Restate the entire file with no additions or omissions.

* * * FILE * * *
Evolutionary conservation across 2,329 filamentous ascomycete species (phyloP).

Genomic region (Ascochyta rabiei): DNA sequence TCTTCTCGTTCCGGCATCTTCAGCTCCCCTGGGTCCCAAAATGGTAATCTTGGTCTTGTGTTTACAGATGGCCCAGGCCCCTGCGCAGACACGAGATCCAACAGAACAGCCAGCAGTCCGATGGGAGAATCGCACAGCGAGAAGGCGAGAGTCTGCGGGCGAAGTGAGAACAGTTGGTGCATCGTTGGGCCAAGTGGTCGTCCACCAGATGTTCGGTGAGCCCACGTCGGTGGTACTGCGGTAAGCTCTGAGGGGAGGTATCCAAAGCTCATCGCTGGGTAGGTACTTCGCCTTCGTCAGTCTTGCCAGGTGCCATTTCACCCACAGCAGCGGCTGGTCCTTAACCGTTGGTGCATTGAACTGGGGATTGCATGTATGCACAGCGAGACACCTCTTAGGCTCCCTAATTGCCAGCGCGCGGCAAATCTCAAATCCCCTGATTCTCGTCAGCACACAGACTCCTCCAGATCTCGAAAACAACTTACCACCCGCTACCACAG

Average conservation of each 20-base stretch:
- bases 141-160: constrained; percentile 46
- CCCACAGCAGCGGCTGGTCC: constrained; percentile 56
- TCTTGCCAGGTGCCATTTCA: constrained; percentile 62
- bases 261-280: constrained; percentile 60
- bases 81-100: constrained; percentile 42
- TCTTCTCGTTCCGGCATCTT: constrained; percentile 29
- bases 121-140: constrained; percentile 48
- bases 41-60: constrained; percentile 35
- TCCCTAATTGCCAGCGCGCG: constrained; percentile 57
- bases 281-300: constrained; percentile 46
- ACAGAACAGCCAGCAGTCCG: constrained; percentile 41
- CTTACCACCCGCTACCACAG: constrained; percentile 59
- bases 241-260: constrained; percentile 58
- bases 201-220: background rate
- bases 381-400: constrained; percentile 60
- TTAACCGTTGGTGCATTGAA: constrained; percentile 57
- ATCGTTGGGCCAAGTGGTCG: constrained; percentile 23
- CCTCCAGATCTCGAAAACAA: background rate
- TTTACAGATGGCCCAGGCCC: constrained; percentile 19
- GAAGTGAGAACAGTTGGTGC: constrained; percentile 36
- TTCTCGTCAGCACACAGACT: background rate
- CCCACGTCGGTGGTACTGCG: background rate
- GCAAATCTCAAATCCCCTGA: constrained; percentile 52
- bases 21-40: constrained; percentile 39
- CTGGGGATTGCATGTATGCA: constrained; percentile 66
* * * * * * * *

Evolutionary conservation across 2,329 filamentous ascomycete species (phyloP).

Genomic region (Ascochyta rabiei): DNA sequence TCTTCTCGTTCCGGCATCTTCAGCTCCCCTGGGTCCCAAAATGGTAATCTTGGTCTTGTGTTTACAGATGGCCCAGGCCCCTGCGCAGACACGAGATCCAACAGAACAGCCAGCAGTCCGATGGGAGAATCGCACAGCGAGAAGGCGAGAGTCTGCGGGCGAAGTGAGAACAGTTGGTGCATCGTTGGGCCAAGTGGTCGTCCACCAGATGTTCGGTGAGCCCACGTCGGTGGTACTGCGGTAAGCTCTGAGGGGAGGTATCCAAAGCTCATCGCTGGGTAGGTACTTCGCCTTCGTCAGTCTTGCCAGGTGCCATTTCACCCACAGCAGCGGCTGGTCCTTAACCGTTGGTGCATTGAACTGGGGATTGCATGTATGCACAGCGAGACACCTCTTAGGCTCCCTAATTGCCAGCGCGCGGCAAATCTCAAATCCCCTGATTCTCGTCAGCACACAGACTCCTCCAGATCTCGAAAACAACTTACCACCCGCTACCACAG

Average conservation of each 20-base stretch:
- bases 141-160: constrained; percentile 46
- CCCACAGCAGCGGCTGGTCC: constrained; percentile 56
- TCTTGCCAGGTGCCATTTCA: constrained; percentile 62
- bases 261-280: constrained; percentile 60
- bases 81-100: constrained; percentile 42
- TCTTCTCGTTCCGGCATCTT: constrained; percentile 29
- bases 121-140: constrained; percentile 48
- bases 41-60: constrained; percentile 35
- TCCCTAATTGCCAGCGCGCG: constrained; percentile 57
- bases 281-300: constrained; percentile 46
- ACAGAACAGCCAGCAGTCCG: constrained; percentile 41
- CTTACCACCCGCTACCACAG: constrained; percentile 59
- bases 241-260: constrained; percentile 58
- bases 201-220: background rate
- bases 381-400: constrained; percentile 60
- TTAACCGTTGGTGCATTGAA: constrained; percentile 57
- ATCGTTGGGCCAAGTGGTCG: constrained; percentile 23
- CCTCCAGATCTCGAAAACAA: background rate
- TTTACAGATGGCCCAGGCCC: constrained; percentile 19
- GAAGTGAGAACAGTTGGTGC: constrained; percentile 36
- TTCTCGTCAGCACACAGACT: background rate
- CCCACGTCGGTGGTACTGCG: background rate
- GCAAATCTCAAATCCCCTGA: constrained; percentile 52
- bases 21-40: constrained; percentile 39
- CTGGGGATTGCATGTATGCA: constrained; percentile 66